Beauty of the Beast by Rachel L. Demeter
Title & Author: Beauty of the Beast by Rachel L. Demeter
Genre: Gothic Fairy Tale
Release Date: March 15, 2017
Publisher: Self-Published…I believe…
Series Details: Standalone, but part of a Fairy Tale Retelling Series
Description: “Experience the world’s most enchanting and timeless love story—retold with a dark and realistic twist.
A BEAST LIVING IN THE SHADOW OF HIS PAST
Reclusive and severely scarred Prince Adam Delacroix has remained hidden inside a secluded, decrepit castle ever since he witnessed his family’s brutal massacre. Cloaked in shadow, with only the lamentations of past ghosts for company, he has abandoned all hope, allowing the world to believe he died on that tragic eve twenty-five years ago.
A BEAUTY IN PURSUIT OF A BETTER FUTURE
Caught in a fierce snowstorm, beautiful and strong-willed Isabelle Rose seeks shelter at a castle—unaware that its beastly and disfigured master is much more than he appears to be. When he imprisons her gravely ill and blind father, she bravely offers herself in his place.
BEAUTY AND THE BEAST
Stripped of his emotional defenses, Adam’s humanity reawakens as he encounters a kindred soul in Isabelle. Together they will wade through darkness and discover beauty and passion in the most unlikely of places. But when a monster from Isabelle’s former life threatens their new love, Demrov’s forgotten prince must emerge from his shadows and face the world once more…”
“If it’s not Baroque, don’t fix it.”
As I started writing this review, all I could envision were scenes from “The Mob Song” sparking to life in reaction to my less-than-favorable rating. I could already hear the chorus of: “If you’re not with us, you’re against us,” and knew I’d need to defend my unpopular opinion. So all I ask is that you withhold the pitchforks and torches until you’ve heard me out.
Thanks to Ashman & Menken, Beauty and the Beast is literally synonymous with “a tale as old as time.” Originating approximately 4,000 years ago, this is a story readers have loved across the barriers of time, language, and history and thus its elements have made their way into countless adaptations. As a glutton for fairy tale retellings, I have read my fair share of this genre – I even have 2 shelves devoted to the category in my library – and always find it fascinating to witness how authors manipulate the familiar folklore into foreign adventures. However, Demeter’s wordy reinvention lacked a certain je ne sais quoi and ultimately fell flat for me.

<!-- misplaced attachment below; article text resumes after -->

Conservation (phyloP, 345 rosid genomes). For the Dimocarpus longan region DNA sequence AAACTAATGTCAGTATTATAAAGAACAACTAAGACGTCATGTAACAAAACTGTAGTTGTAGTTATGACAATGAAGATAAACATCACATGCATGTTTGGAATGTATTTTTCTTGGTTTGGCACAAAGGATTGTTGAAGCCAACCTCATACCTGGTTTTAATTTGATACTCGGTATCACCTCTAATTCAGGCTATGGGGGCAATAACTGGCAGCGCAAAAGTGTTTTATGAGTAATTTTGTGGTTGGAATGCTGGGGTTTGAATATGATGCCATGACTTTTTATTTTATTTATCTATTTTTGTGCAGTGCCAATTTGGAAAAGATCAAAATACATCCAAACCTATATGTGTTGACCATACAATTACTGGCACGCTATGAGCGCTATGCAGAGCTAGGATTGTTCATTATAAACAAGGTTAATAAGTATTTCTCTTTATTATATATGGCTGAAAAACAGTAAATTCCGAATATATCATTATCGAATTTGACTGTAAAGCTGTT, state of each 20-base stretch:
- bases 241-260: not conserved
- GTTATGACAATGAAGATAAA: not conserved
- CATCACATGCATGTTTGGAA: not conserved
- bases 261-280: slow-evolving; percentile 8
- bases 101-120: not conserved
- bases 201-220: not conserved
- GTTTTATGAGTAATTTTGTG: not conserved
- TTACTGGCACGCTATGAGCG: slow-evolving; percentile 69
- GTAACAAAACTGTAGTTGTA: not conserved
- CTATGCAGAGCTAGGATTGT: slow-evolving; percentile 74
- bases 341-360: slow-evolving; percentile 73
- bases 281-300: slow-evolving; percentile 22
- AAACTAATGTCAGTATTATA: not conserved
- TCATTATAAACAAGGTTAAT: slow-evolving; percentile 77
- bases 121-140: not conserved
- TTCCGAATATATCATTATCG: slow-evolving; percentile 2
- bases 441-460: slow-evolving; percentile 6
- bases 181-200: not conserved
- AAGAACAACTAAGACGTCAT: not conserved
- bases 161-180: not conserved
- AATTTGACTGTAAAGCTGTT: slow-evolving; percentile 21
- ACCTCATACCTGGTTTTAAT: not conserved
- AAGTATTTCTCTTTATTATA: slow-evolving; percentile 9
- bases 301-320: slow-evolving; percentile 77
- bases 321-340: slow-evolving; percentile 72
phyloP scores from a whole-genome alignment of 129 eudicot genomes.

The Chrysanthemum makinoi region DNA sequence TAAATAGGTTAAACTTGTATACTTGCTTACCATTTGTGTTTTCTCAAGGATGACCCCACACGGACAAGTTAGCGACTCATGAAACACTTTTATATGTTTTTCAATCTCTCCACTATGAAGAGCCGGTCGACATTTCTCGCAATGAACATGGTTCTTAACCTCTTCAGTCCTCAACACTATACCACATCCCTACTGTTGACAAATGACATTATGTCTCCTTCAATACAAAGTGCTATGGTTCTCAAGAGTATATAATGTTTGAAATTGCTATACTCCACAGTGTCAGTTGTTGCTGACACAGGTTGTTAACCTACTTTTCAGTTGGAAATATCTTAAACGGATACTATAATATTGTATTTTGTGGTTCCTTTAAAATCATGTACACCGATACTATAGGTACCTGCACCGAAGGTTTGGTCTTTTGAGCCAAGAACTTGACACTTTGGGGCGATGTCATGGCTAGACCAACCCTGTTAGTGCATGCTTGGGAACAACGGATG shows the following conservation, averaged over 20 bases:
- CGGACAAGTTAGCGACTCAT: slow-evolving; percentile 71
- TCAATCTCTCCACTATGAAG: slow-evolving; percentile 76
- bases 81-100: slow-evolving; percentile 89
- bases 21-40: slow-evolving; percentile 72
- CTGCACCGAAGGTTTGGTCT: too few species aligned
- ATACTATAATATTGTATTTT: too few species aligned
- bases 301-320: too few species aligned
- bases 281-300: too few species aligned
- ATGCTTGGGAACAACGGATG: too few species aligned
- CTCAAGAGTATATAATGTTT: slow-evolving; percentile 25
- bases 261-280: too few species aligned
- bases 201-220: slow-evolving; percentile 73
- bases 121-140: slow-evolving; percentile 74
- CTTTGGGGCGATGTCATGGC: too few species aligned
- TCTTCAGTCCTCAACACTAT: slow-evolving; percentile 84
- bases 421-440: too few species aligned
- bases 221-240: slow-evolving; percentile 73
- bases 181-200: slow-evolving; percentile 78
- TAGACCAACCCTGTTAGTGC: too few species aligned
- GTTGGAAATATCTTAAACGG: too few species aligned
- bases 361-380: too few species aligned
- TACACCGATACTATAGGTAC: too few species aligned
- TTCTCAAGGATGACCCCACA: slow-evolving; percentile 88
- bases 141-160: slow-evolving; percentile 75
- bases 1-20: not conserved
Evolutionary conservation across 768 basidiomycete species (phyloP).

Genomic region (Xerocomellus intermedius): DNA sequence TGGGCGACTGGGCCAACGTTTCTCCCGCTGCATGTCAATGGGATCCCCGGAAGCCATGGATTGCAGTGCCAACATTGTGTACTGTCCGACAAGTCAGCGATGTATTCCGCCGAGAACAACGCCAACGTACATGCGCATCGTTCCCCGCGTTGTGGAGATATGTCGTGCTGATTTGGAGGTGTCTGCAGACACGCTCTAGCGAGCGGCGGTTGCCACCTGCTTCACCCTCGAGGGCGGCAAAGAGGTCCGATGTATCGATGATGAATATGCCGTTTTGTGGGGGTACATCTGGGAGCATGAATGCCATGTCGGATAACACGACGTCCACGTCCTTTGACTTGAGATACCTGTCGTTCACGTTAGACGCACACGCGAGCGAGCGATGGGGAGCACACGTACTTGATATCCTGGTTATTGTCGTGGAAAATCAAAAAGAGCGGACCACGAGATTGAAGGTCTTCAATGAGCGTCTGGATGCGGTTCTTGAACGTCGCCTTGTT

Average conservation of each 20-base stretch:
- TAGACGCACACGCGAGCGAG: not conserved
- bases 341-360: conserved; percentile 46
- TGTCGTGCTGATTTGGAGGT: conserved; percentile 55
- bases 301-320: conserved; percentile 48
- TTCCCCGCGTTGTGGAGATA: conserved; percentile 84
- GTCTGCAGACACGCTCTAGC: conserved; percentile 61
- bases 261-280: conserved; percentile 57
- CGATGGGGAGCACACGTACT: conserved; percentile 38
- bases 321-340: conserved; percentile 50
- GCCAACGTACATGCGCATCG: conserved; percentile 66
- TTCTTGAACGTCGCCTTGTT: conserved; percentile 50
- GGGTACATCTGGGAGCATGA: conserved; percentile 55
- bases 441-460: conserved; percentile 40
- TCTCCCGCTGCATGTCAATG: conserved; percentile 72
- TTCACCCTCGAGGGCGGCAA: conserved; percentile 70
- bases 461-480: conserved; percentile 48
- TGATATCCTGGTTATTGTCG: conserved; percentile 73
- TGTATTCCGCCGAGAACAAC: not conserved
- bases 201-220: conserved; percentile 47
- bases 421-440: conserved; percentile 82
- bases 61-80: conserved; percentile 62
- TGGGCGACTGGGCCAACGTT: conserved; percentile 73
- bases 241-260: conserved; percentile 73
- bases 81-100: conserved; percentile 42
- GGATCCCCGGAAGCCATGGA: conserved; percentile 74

Before I address my major complaints, I want to clarify that this reworking wasn’t entirely beastly. I think most of Demeter’s changes to the original storyline (i.e. How Prince Adam became a “beast,” why she despises Raphael/Gaston, etc.) were effective and allowed the reader to better understand Isabelle’s motives. Most of these changes are coupled with vivid prose leaving little to the reader’s imagination and greatly enhancing the narrative’s world building:
“The nursery had transformed into the depths of Hell, and all nine of Dante’s rings were branded in his flesh.”
These creative — and clearly darker — adjustments make this story much more suitable for an adult audience seeking a steamier version of the classic fairy tale. And shocking no one, the courtship was my favorite part of this historical romance. And while the slow (read: super slow) burn romance did produce some stimulating scenes and kept the pages turning, it wasn’t enough to save the rating.
Although you’ll be rooting for the couple’s inevitable HEA, the repetitive language became exhaustingly expected, and ultimately left me feeling disconnected from the material. Between the “bruised” skylines and literally every character doing every action with “audacity,” I found myself rolling my eyes and huffing a deep sigh to each duplicated phrase and cursing Demeter’s unwillingness to use synonyms. This is one of my biggest literary pet peeves and the constant rehash of terminology slowed down my pace and curtailed my overall enjoyment.
At the end of the day, this lacked the magic I was hoping for but is an easy read for those looking for a BatB retelling.